It was (just) two years ago when I found myself opening the big glass doors of a multinational, to mark the start of my first day as an employee.
Since then, by working with a lot of interns from various countries, backgrounds and fields, but also listening to a lot of managers, i kept noticing the same recurring behavior of people that became high-potentials and ended up loving their job quite early on.
Therefore, I have decided to put together a short list of five* principles that might work for you as well.
- Don’t worry about passion! It will come with time.
Too many people my age (20 something) are falling into the trap set by Steve Jobs with his Stanford commencement speech, where he was telling the young audience, in a very passionate and convincing way, to follow their passion and never settle until they find it. However, if you take a closer look at his biography, he never actually followed his passion, he was putting in the work necessary at that moment and then with time, passion slowly started to show up in his life. Having many years of experience means you had enough time to get better at what you do, but also develop strong relationships with your coworkers and see many examples of your work benefiting others. And this is what makes you love your job on a long run. Do the same: Start with the current job you have, no matter what this is, and focus on becoming ridiculously good at it. With time, passion will follow for sure. Don’t listen to Steve Jobs, but do like he did.
- Ask your peers: How can I help?
No matter what you have to do, make sure you always find ways to become more efficient, so that you can make room for a couple of hours of helping others. Every time you meet someone, especially at the beginning, make sure you tell them that you have some free time in the next period, and since you would like to learn as much as possible, it would be great if they had something to give you. You always want to help, because this is how you gain knowledge and eventually become indispensable. It really doesn’t matter if the help needed consists in copying papers, or sorting badges. At this point, they need to see that you can be trusted to deliver a basic task. Once this is done, more complex tasks will follow, step by step.
Then, when the time comes and if it’s necessary, ask these people that you’ve helped for referrals. If you’ve done your job well, they would be more than happy to return the favor.
- Initiate projects that make our life easier
My first manager always used to say: “Responsibility is rarely given, but always taken”. So take responsibility, and initiate your own projects.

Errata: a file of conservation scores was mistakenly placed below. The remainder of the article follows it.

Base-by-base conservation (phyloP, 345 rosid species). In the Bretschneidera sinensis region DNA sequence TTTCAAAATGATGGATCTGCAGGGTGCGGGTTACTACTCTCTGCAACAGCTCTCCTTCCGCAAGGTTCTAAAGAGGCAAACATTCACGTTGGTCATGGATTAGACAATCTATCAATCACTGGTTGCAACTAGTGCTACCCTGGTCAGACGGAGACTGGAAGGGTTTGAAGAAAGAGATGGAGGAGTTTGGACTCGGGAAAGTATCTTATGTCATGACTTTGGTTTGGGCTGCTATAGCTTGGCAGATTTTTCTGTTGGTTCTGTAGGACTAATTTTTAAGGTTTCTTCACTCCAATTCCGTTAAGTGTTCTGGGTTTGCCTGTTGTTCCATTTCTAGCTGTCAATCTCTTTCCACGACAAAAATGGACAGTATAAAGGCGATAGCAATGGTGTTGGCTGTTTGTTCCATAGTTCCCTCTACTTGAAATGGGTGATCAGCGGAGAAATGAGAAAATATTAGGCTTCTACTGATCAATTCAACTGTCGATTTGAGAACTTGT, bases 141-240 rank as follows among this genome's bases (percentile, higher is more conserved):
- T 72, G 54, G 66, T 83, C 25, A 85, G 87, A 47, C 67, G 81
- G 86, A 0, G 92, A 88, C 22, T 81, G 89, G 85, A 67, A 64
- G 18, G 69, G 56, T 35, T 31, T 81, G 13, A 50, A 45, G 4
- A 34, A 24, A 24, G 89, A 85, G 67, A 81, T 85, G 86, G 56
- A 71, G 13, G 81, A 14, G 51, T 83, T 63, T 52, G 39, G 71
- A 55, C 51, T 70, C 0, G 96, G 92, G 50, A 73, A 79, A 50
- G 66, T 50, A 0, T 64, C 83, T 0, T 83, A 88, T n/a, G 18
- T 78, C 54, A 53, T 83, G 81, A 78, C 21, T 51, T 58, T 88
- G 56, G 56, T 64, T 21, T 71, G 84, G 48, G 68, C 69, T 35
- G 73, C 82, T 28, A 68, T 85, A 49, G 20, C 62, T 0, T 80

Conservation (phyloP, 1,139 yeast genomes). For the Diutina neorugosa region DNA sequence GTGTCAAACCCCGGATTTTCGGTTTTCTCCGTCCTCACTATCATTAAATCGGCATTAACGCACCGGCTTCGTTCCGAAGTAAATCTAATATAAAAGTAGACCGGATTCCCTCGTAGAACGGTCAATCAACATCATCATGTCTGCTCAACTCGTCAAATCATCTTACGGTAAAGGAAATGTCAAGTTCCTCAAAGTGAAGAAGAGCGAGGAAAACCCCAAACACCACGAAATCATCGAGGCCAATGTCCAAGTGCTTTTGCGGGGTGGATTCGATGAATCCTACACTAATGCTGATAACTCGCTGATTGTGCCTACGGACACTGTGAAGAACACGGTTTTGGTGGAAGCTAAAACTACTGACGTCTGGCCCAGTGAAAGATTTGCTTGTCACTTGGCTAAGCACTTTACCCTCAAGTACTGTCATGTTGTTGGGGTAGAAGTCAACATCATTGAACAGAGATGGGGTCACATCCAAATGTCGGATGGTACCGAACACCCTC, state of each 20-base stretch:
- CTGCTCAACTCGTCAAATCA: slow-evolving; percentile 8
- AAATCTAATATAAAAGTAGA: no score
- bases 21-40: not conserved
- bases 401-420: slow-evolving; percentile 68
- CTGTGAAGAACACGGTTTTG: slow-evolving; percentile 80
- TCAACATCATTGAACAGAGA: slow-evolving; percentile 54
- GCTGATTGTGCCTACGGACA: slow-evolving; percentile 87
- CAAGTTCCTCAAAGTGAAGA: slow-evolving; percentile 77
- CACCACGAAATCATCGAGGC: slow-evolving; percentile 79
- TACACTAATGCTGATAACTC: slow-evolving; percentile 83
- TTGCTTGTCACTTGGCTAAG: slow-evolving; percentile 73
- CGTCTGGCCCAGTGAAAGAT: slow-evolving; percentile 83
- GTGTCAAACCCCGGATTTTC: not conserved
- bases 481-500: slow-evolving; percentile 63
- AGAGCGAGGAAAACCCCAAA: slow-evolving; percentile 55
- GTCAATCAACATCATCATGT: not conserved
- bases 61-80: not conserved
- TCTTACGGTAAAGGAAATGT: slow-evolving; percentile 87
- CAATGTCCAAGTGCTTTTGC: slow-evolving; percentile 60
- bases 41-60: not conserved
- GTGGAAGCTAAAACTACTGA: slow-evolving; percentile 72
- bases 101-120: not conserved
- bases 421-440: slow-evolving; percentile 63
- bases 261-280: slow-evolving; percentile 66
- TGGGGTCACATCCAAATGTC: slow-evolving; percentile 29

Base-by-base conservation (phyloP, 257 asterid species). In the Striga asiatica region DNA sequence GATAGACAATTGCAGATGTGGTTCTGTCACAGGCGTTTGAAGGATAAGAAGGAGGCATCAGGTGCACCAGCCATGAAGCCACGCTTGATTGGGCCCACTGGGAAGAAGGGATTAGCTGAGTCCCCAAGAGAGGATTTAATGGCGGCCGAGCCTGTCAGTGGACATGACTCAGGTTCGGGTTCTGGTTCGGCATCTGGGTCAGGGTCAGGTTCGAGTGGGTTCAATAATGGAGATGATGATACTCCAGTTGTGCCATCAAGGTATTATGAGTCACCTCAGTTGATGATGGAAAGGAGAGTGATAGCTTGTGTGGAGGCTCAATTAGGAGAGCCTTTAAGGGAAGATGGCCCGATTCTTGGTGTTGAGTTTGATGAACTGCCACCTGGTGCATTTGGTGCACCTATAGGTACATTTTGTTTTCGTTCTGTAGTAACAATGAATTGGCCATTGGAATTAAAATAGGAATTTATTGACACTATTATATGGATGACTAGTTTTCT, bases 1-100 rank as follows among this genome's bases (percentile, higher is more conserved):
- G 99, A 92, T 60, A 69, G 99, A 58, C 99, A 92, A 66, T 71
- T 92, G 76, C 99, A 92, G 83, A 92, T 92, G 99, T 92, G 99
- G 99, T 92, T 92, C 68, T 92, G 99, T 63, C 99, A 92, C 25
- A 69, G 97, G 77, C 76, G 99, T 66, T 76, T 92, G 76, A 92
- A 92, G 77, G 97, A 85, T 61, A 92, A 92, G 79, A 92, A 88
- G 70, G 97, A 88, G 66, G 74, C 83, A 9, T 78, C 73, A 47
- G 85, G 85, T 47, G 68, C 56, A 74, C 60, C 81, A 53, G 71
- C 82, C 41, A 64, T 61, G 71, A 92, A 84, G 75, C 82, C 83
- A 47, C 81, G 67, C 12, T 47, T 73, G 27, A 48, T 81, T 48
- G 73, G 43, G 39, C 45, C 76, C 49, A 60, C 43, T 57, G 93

There are 2 reasons why you want to be doing this: One, because obviously if you make our life easier, you gain more knowledge on the way, but also because you are becoming more indispensable and valued as an employee. Second, because once you’ve initiated a project, you should always invite people to help you. People love to be part of interesting, relevant projects, meet and work with new peers. And this is what you want to be doing, invite as many people as neecessary for your project, because this makes you known to others, and slowly you’ll see how people will start wanting to meet you instead of you begging to meet them. This is how networking should be done properly.
- Ask yourself: Do people ever come to me for advice?
If yes, pay attention what do they seek your expertise for. Is it helping them with understanding data, or designing a presentation, or feedback on a text? This will give you an indication of what you are really valued for, so you can maximize these strenghts as much as possible.
If no, follow point 2 and 3 until someone does.
- Make sure you always follow-up
It can be with a simple “thank you for the conversation of today” or if this is the case, with a summary of the points discussed and what are the next steps. The reason this is crucial is because on one hand it helps you gain more clarity in what you have to do, and on the other hand it makes the other person feel that their time was worth investing, and you want to acknowledge that. Written follow-ups keep the conversation going.
*Needless to say that all this is almost irrelevant if you don’t have a plan for what do you want to get out of your professional life, or if you don’t constantly look to consciously improve your skills through deliberate practice and feedback.
That’s it. Simple. I would be curious to know what your stories are once you implement this.